In this case arrangements should be made with Melanie Faithfull in the NSW Registry to have the appointment revoked.  At the same time, if the person holds a MSIC, please return this card to Melanie Faithfull. It must be returned to the Department of Home Affairs, which includes the Australian Border  Force, for cancellation.

[2.5] Duties and functions of the Marshal

The functions and obligations of the Marshal are set out in the Admiralty Rules. They include:

  • serving initiating process (although this does not have to be done by a Marshal)
  • executing arrest warrants
  • taking all appropriate steps to retain safe custody of, and to preserve, a ship or property under arrest, including:
    • removing from the ship, or storing, cargo that is under arrest
    • removing cargo from a ship that is under arrest and storing it
    • removing, storing or disposing of perishable goods that are under arrest or are in a ship that is under arrest and
    • moving the ship that is under arrest
  • arranging for the release of a ship or property pursuant to an order by the court or a registrar
  • arranging for the valuation and sale of a ship or property pursuant to an order by the court
  • filing a return of sale, and an account of sale and documents in support of the account for taxation
  • paying the proceeds of the sale of a ship or property into the court
  • filing copies of notices concerning an application for a determination of the order of priority of claims against the ship or property, or the proceeds of the sale such ship or property.

The Marshal may also carry out other functions, as directed by the court, with respect to the custody of a ship or property under arrest.

A Marshal who arrests a ship or property has custody, not possession, of the ship or property. In Government of the Republic of Spain v SS Arantzazu Mendi [1939] AC 256, Lord Atkin explained that, subject to the Marshal's control of the custody, all the possessory rights in relation to the arrested ship or property which previously existed continue to exist, including all the remedies which are based on possession.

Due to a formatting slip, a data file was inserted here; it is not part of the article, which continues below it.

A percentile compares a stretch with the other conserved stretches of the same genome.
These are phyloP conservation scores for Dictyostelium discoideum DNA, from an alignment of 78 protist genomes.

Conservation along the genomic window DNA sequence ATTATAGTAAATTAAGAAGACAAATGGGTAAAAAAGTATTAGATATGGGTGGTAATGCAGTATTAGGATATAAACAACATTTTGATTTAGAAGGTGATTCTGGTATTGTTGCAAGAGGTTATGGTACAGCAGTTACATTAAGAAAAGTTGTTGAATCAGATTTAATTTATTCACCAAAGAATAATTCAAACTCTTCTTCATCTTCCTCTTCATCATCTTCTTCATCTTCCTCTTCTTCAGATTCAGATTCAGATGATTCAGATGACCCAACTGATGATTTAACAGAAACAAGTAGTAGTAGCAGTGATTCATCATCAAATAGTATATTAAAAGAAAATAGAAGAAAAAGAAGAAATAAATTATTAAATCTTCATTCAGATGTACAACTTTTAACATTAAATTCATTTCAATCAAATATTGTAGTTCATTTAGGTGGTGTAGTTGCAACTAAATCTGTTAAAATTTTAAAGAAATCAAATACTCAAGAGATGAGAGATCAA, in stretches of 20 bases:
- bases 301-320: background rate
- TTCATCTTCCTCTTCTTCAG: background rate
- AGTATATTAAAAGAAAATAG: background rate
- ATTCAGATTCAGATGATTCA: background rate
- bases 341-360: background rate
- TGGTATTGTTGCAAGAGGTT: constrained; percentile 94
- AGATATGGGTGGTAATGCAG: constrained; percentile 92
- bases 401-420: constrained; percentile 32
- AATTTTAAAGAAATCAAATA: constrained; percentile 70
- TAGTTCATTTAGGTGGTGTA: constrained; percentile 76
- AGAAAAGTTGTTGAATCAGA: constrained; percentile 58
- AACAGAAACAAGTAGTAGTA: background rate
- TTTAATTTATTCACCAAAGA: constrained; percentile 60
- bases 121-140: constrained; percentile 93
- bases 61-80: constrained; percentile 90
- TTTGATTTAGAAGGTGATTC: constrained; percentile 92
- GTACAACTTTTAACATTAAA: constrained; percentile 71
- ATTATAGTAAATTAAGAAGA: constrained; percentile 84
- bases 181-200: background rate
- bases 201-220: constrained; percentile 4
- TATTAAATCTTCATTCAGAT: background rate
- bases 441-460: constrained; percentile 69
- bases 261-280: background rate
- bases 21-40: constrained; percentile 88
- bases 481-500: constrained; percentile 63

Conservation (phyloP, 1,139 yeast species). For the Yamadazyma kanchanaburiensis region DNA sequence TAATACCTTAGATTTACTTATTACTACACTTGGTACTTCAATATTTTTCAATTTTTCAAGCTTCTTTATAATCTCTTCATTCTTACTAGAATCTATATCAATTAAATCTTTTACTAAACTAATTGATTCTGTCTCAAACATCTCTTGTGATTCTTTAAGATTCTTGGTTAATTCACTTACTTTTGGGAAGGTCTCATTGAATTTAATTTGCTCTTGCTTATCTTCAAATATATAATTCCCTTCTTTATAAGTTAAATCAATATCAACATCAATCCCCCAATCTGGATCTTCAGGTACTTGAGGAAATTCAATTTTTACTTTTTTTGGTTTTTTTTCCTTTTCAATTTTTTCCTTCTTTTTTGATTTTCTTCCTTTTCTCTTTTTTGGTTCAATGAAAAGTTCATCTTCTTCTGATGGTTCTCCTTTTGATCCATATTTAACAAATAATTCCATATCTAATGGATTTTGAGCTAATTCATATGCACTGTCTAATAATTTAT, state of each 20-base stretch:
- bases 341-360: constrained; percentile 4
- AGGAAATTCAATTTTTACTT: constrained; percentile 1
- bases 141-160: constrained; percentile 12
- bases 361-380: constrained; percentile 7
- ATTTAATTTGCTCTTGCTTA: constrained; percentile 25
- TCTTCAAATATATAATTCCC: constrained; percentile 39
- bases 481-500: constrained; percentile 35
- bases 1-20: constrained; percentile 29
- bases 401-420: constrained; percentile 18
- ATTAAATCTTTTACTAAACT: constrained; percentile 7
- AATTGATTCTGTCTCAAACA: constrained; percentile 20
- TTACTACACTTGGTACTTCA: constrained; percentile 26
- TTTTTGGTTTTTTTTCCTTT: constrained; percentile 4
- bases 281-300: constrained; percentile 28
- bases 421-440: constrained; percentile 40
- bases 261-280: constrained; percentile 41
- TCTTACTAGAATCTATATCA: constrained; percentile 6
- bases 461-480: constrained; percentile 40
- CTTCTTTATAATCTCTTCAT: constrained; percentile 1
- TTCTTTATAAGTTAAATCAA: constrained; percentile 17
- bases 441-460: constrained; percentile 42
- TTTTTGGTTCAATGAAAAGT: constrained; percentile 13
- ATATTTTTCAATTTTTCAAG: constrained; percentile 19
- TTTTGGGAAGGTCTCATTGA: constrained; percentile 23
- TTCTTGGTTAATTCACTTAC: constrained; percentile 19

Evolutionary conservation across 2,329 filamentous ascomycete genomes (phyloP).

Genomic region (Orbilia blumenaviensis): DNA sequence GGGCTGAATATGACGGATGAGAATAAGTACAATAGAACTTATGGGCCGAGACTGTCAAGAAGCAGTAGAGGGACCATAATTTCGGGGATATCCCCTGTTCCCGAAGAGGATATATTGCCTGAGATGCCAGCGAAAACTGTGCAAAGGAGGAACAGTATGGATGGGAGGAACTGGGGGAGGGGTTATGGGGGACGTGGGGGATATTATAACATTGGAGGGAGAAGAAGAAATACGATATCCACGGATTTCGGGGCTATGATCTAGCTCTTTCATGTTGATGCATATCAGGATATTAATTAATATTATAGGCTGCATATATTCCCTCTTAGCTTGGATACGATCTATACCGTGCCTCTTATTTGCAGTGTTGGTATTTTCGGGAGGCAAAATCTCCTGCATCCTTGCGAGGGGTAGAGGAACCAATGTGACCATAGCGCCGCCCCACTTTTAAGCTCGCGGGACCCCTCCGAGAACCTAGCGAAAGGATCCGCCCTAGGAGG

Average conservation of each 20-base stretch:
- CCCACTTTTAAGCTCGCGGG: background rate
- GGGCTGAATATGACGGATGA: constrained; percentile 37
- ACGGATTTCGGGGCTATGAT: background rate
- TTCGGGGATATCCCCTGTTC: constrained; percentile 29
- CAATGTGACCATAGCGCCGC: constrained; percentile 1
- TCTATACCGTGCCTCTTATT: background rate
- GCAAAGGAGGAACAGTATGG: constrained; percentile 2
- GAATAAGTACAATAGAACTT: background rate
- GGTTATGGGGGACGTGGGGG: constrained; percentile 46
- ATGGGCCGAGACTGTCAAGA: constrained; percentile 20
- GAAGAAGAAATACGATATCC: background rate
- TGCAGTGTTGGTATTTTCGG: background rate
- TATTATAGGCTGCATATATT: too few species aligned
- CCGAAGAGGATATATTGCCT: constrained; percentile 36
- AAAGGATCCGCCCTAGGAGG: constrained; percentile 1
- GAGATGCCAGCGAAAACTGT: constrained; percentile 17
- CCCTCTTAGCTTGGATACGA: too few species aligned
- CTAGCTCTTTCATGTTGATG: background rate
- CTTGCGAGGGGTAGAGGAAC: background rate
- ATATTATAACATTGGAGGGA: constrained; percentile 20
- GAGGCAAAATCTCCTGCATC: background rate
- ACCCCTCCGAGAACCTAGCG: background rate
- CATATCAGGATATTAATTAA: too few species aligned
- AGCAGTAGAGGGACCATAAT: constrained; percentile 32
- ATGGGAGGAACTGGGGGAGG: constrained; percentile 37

[2.6] When the Marshal is in doubt

There will be situations when a Marshal is unsure about the most appropriate action to take in performing his or her duties and functions.

At first instance, any queries should be directed to the relevant District Registrar. In some cases arrangements may be made for an experienced Marshal to provide advice on the issue or issues that have arisen. Advice may also be obtained from Tony Tesoriero (NSW) who is the nationally appointed Deputy Registrar (Admiralty and maritime) or Russell Trott, Deputy District Registrar, (WA).

Where a ship or property is in the custody of the Marshal, the Marshal may apply to the Court for directions under rule 48 of the Admiralty Rules. Such an application should clearly identify the issue or issues to be considered by the Court and, to the extent possible, the orders that might be made. Under rule 50, the Court may make appropriate orders with respect to the preservation, management or control of a ship or other property that is under arrest.